Re: Yerushala(y)im - or Biblical Hebrew

From: Kenneth Whistler (
Date: Mon Jul 28 2003 - 22:05:54 EDT

  • Next message: Kenneth Whistler: "Re: Yerushala(y)im - or Biblical Hebrew"

    Peter Kirk asked:

    > One question arises. If CGJ is used as proposed, so we have sequences
    > such as patah CGJ hiriq and perhaps meteg CGJ vowel, does this imply
    > that these sequences will necessarily be treated in collation as
    > distinct from simple patah hiriq and meteg vowel sequences (the latter
    > would of course be reversed by normalisation)? This is a simple
    > question.

    Yes. But perhaps not quite in the way you expect.

    CGJ is specified as being ignored by default, and will be
    weighted as such in the allkeys.txt table for the Unicode Collation

    To get combinations with CGJ to weight differently, you have to
    take some positive action to tailor those combinations distinctly.

    > I'm not yet sure if this would be desirable or not. Well, it
    > would probably be better for meteg CGJ vowel to be collated the same as
    > vowel meteg, as the distinction here is graphical but not semantic. As
    > for patah CGJ hiriq, an advantage of collating this sequence the same as
    > hiriq patah would be that existing texts which do not have CGJ here
    > would be collated together with ones which do, and perhaps that users
    > doing searches would not have to type the CGJ. But is this perhaps
    > something for which specific collation rules can be tailored?


    However, there are some subtle considerations in collation
    weighting in the UCA, which may not be evident at first.
    For example, let's consider the weighting, by the default
    UCA table, allkeys.txt, for a sequence in question, assuming
    the future version of allkeys.txt, in which U+034F CGJ will
    be given an ignorable collation weight (i.e. [0000.0000.0000]).

    <lamed, patah, hiriq, finalmem>

    is canonically equivalent to:

    <lamed, hiriq, patah, finalmem>

    (which is the problem, in the first place, of course)

    It is *not* canonically equivalent to:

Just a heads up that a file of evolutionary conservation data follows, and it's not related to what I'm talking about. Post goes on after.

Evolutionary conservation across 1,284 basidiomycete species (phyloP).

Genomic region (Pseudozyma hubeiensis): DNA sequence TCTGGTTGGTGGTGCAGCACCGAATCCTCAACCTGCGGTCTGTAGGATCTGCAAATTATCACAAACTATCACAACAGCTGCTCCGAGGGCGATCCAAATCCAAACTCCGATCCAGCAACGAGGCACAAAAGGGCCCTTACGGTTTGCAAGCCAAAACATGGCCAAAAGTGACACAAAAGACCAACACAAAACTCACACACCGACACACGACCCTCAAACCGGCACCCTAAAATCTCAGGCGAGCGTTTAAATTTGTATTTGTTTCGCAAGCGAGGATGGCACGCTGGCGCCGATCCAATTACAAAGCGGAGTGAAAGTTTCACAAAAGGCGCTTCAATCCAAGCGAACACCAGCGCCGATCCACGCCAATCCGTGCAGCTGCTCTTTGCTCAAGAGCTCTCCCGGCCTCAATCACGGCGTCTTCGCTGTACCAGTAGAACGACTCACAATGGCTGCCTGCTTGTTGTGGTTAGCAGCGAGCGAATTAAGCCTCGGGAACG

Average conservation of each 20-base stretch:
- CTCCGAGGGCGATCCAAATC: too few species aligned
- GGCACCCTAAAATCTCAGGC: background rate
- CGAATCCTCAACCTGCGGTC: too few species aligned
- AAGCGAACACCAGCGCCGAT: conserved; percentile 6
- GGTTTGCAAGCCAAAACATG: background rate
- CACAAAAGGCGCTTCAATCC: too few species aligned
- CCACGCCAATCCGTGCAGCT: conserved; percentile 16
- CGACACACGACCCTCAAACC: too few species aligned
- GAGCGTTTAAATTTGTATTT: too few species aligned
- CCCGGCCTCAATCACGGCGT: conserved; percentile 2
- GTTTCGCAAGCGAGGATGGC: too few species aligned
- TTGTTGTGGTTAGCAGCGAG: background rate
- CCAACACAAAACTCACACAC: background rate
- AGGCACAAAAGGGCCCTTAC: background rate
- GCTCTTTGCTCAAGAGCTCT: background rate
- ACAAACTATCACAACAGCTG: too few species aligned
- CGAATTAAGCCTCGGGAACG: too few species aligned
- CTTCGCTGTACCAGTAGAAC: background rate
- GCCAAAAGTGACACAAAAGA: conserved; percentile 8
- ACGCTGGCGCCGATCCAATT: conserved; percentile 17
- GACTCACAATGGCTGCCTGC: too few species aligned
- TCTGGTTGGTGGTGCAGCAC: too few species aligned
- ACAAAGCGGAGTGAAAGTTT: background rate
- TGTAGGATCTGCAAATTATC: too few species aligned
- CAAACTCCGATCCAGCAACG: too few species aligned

<lamed, patah, CGJ, hiriq, finalmem>

    One of the requirements of the UCA is that canonically equivalent
    sequences *must* be given equivalent collation weights. The
    converse is not true, since of course one of the points of the
    exercise for collation is that different sequences *may* be
    given equivalent collation weights.

    The Unicode Collation Algorithm ensures that canonically equivalent
    sequences are given equivalent collation weights by *requiring*
    that NFD normalization be applied *before* looking up collation weights.

    So for the above examples, what weights would be end up with?

    <lamed, patah, hiriq, finalmem> --NFD--> <lamed, hiriq, patah, finalmem>

    and then weights to:

    05DC ; [.0EC2.0020.0002.05DC] # HEBREW LETTER LAMED
    05B4 ; [.0000.00AF.0002.05B4] # HEBREW POINT HIRIQ
    05B7 ; [.0000.00B2.0002.05B7] # HEBREW POINT PATAH
    05DD ; [.0EC3.0020.0019.05DD] # HEBREW LETTER FINAL MEM; QQK

    and for that sequence you would construct the weighted key as:

    0EC2 0EC3 0000 0020 00AF 00B2 0020 0000 0002 0002 0002 0019

    (before application of any of the techniques for key compression).

    Now for the newly suggested representation, we would get:

    <lamed, patah, CGJ, hiriq, finalmem>

    05DC ; [.0EC2.0020.0002.05DC] # HEBREW LETTER LAMED
    05B7 ; [.0000.00B2.0002.05B7] # HEBREW POINT PATAH
    034F ; [.0000.0000.0000.0000] # COMBINING GRAPHEME JOINER
    05B4 ; [.0000.00AF.0002.05B4] # HEBREW POINT HIRIQ
    05DD ; [.0EC3.0020.0019.05DD] # HEBREW LETTER FINAL MEM; QQK

    and the weighted key would end up as:

    0EC2 0EC3 0000 0020 00B2 00AF 0020 0000 0002 0002 0002 0019

    Comparing the two, you see:

    0EC2 0EC3 0000 0020 00AF 00B2 0020 0000 0002 0002 0002 0019
    0EC2 0EC3 0000 0020 00B2 00AF 0020 0000 0002 0002 0002 0019
    They aren't equal, at the secondary level. And why? Well,
    precisely because the first two strings are canonically
    equivalent to the <hiriq, patah> sequence, while the last
    string, with the CGJ, is the representation for the desired
    <patah, hiriq> sequence.

    This is, of course, precisely the desired result -- the CGJ is
    ignored for weighting, but its presence prevents the reordering
    of the vowels into the undesired sequence by normalization.
    And the resultant weighted key weights the vowels in the correct

    Tailoring of the collation table could modify any of this, but
    the above example is what you get just using the default table.

    But it is important that people implementing searching and sorting
    for Hebrew understand why and how the CGJ is "ignored" in this
    context, in order to get correct results. For example, if you
    strip the CGJ and *then* hand the string to the collation weighting
    algorithm, normalization will again rearrange the points into
    the wrong order for weighting.


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